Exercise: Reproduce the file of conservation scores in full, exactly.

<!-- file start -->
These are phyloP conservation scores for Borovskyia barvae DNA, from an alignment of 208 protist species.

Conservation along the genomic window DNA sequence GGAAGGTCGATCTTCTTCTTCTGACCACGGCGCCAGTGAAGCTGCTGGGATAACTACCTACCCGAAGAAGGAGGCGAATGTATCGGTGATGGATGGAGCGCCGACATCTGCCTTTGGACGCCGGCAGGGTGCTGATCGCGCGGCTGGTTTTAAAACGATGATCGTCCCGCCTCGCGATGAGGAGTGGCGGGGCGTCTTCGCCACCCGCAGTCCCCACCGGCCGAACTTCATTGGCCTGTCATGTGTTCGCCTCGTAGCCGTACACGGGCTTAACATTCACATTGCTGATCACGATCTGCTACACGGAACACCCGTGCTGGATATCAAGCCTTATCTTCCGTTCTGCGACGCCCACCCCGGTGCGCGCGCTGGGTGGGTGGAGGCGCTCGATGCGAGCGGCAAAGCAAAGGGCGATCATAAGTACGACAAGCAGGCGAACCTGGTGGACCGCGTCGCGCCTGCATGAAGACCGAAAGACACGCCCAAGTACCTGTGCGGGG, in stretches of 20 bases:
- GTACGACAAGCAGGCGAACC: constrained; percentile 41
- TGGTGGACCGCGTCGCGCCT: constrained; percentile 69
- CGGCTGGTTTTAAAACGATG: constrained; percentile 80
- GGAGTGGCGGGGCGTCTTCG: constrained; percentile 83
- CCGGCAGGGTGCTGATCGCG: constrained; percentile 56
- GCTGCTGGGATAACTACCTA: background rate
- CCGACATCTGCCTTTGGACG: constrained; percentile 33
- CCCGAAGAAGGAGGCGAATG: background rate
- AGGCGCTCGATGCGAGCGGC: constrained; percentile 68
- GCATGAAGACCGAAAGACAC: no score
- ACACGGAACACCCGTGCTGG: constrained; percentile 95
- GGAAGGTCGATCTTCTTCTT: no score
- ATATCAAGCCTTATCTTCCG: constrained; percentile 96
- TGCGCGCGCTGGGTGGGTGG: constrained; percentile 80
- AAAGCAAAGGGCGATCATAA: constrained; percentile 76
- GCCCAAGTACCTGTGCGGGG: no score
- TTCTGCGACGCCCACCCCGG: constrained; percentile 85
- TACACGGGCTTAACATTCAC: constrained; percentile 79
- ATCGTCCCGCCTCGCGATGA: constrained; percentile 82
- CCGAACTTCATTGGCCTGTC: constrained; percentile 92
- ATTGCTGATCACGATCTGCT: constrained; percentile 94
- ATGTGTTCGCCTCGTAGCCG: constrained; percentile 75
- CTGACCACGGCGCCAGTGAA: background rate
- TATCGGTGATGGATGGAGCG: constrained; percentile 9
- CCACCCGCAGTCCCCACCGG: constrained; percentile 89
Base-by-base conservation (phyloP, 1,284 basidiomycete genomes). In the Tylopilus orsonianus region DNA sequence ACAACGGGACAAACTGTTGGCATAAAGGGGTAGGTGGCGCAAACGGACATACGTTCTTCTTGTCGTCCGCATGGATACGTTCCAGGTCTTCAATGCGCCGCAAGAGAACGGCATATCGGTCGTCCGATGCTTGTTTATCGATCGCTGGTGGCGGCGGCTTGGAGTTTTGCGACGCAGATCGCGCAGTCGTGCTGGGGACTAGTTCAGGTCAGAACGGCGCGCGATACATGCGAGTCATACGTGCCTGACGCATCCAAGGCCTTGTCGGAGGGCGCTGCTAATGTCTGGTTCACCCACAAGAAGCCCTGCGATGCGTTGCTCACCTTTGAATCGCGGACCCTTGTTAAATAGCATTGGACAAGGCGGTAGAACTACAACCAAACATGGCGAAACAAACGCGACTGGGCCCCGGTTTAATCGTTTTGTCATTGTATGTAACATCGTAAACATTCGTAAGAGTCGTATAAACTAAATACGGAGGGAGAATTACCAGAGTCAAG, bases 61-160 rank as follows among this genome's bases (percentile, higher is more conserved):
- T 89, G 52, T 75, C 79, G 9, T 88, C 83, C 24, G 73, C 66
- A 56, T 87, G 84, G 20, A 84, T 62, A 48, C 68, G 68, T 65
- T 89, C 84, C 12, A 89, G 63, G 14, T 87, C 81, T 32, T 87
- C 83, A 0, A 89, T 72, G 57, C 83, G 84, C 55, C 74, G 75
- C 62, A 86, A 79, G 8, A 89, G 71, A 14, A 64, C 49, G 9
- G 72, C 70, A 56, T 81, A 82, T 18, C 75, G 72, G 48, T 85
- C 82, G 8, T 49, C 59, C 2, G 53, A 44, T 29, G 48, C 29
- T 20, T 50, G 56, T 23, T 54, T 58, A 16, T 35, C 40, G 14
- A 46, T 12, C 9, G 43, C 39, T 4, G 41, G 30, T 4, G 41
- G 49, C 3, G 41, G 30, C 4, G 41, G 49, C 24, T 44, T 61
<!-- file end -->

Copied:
These are phyloP conservation scores for Borovskyia barvae DNA, from an alignment of 208 protist species.

Conservation along the genomic window DNA sequence GGAAGGTCGATCTTCTTCTTCTGACCACGGCGCCAGTGAAGCTGCTGGGATAACTACCTACCCGAAGAAGGAGGCGAATGTATCGGTGATGGATGGAGCGCCGACATCTGCCTTTGGACGCCGGCAGGGTGCTGATCGCGCGGCTGGTTTTAAAACGATGATCGTCCCGCCTCGCGATGAGGAGTGGCGGGGCGTCTTCGCCACCCGCAGTCCCCACCGGCCGAACTTCATTGGCCTGTCATGTGTTCGCCTCGTAGCCGTACACGGGCTTAACATTCACATTGCTGATCACGATCTGCTACACGGAACACCCGTGCTGGATATCAAGCCTTATCTTCCGTTCTGCGACGCCCACCCCGGTGCGCGCGCTGGGTGGGTGGAGGCGCTCGATGCGAGCGGCAAAGCAAAGGGCGATCATAAGTACGACAAGCAGGCGAACCTGGTGGACCGCGTCGCGCCTGCATGAAGACCGAAAGACACGCCCAAGTACCTGTGCGGGG, in stretches of 20 bases:
- GTACGACAAGCAGGCGAACC: constrained; percentile 41
- TGGTGGACCGCGTCGCGCCT: constrained; percentile 69
- CGGCTGGTTTTAAAACGATG: constrained; percentile 80
- GGAGTGGCGGGGCGTCTTCG: constrained; percentile 83
- CCGGCAGGGTGCTGATCGCG: constrained; percentile 56
- GCTGCTGGGATAACTACCTA: background rate
- CCGACATCTGCCTTTGGACG: constrained; percentile 33
- CCCGAAGAAGGAGGCGAATG: background rate
- AGGCGCTCGATGCGAGCGGC: constrained; percentile 68
- GCATGAAGACCGAAAGACAC: no score
- ACACGGAACACCCGTGCTGG: constrained; percentile 95
- GGAAGGTCGATCTTCTTCTT: no score
- ATATCAAGCCTTATCTTCCG: constrained; percentile 96
- TGCGCGCGCTGGGTGGGTGG: constrained; percentile 80
- AAAGCAAAGGGCGATCATAA: constrained; percentile 76
- GCCCAAGTACCTGTGCGGGG: no score
- TTCTGCGACGCCCACCCCGG: constrained; percentile 85
- TACACGGGCTTAACATTCAC: constrained; percentile 79
- ATCGTCCCGCCTCGCGATGA: constrained; percentile 82
- CCGAACTTCATTGGCCTGTC: constrained; percentile 92
- ATTGCTGATCACGATCTGCT: constrained; percentile 94
- ATGTGTTCGCCTCGTAGCCG: constrained; percentile 75
- CTGACCACGGCGCCAGTGAA: background rate
- TATCGGTGATGGATGGAGCG: constrained; percentile 9
- CCACCCGCAGTCCCCACCGG: constrained; percentile 89
Base-by-base conservation (phyloP, 1,284 basidiomycete genomes). In the Tylopilus orsonianus region DNA sequence ACAACGGGACAAACTGTTGGCATAAAGGGGTAGGTGGCGCAAACGGACATACGTTCTTCTTGTCGTCCGCATGGATACGTTCCAGGTCTTCAATGCGCCGCAAGAGAACGGCATATCGGTCGTCCGATGCTTGTTTATCGATCGCTGGTGGCGGCGGCTTGGAGTTTTGCGACGCAGATCGCGCAGTCGTGCTGGGGACTAGTTCAGGTCAGAACGGCGCGCGATACATGCGAGTCATACGTGCCTGACGCATCCAAGGCCTTGTCGGAGGGCGCTGCTAATGTCTGGTTCACCCACAAGAAGCCCTGCGATGCGTTGCTCACCTTTGAATCGCGGACCCTTGTTAAATAGCATTGGACAAGGCGGTAGAACTACAACCAAACATGGCGAAACAAACGCGACTGGGCCCCGGTTTAATCGTTTTGTCATTGTATGTAACATCGTAAACATTCGTAAGAGTCGTATAAACTAAATACGGAGGGAGAATTACCAGAGTCAAG, bases 61-160 rank as follows among this genome's bases (percentile, higher is more conserved):
- T 89, G 52, T 75, C 79, G 9, T 88, C 83, C 24, G 73, C 66
- A 56, T 87, G 84, G 20, A 84, T 62, A 48, C 68, G 68, T 65
- T 89, C 84, C 12, A 89, G 63, G 14, T 87, C 81, T 32, T 87
- C 83, A 0, A 89, T 72, G 57, C 83, G 84, C 55, C 74, G 75
- C 62, A 86, A 79, G 8, A 89, G 71, A 14, A 64, C 49, G 9
- G 72, C 70, A 56, T 81, A 82, T 18, C 75, G 72, G 48, T 85
- C 82, G 8, T 49, C 59, C 2, G 53, A 44, T 29, G 48, C 29
- T 20, T 50, G 56, T 23, T 54, T 58, A 16, T 35, C 40, G 14
- A 46, T 12, C 9, G 43, C 39, T 4, G 41, G 30, T 4, G 41
- G 49, C 3, G 41, G 30, C 4, G 41, G 49, C 24, T 44, T 61